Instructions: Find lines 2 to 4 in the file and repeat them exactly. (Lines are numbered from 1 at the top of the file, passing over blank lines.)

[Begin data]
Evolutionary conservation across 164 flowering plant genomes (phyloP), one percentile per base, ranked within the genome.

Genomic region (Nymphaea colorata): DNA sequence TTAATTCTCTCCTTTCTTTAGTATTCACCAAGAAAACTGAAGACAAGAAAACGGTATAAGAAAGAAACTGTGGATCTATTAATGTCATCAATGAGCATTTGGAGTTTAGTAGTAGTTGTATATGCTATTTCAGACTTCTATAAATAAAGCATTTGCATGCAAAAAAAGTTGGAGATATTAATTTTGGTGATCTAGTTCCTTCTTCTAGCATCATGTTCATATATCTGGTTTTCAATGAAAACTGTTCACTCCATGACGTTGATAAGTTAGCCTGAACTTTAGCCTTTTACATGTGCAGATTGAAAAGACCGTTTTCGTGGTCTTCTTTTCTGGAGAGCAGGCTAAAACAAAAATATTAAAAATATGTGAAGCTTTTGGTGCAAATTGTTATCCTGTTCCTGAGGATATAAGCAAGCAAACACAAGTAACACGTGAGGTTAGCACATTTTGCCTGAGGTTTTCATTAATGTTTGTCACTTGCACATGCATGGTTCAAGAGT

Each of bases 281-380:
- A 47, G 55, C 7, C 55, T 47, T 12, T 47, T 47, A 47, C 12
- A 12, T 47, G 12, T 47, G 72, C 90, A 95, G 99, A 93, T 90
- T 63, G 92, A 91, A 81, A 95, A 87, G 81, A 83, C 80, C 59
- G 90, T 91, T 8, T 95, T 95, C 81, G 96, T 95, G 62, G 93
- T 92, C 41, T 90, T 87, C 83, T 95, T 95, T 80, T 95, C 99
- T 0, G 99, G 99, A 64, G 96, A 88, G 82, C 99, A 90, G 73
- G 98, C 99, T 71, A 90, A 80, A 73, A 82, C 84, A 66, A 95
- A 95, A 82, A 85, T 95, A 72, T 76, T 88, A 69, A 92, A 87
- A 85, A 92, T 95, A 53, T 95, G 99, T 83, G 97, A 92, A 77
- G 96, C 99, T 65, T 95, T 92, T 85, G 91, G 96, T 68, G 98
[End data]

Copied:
Genomic region (Nymphaea colorata): DNA sequence TTAATTCTCTCCTTTCTTTAGTATTCACCAAGAAAACTGAAGACAAGAAAACGGTATAAGAAAGAAACTGTGGATCTATTAATGTCATCAATGAGCATTTGGAGTTTAGTAGTAGTTGTATATGCTATTTCAGACTTCTATAAATAAAGCATTTGCATGCAAAAAAAGTTGGAGATATTAATTTTGGTGATCTAGTTCCTTCTTCTAGCATCATGTTCATATATCTGGTTTTCAATGAAAACTGTTCACTCCATGACGTTGATAAGTTAGCCTGAACTTTAGCCTTTTACATGTGCAGATTGAAAAGACCGTTTTCGTGGTCTTCTTTTCTGGAGAGCAGGCTAAAACAAAAATATTAAAAATATGTGAAGCTTTTGGTGCAAATTGTTATCCTGTTCCTGAGGATATAAGCAAGCAAACACAAGTAACACGTGAGGTTAGCACATTTTGCCTGAGGTTTTCATTAATGTTTGTCACTTGCACATGCATGGTTCAAGAGT

Each of bases 281-380:
- A 47, G 55, C 7, C 55, T 47, T 12, T 47, T 47, A 47, C 12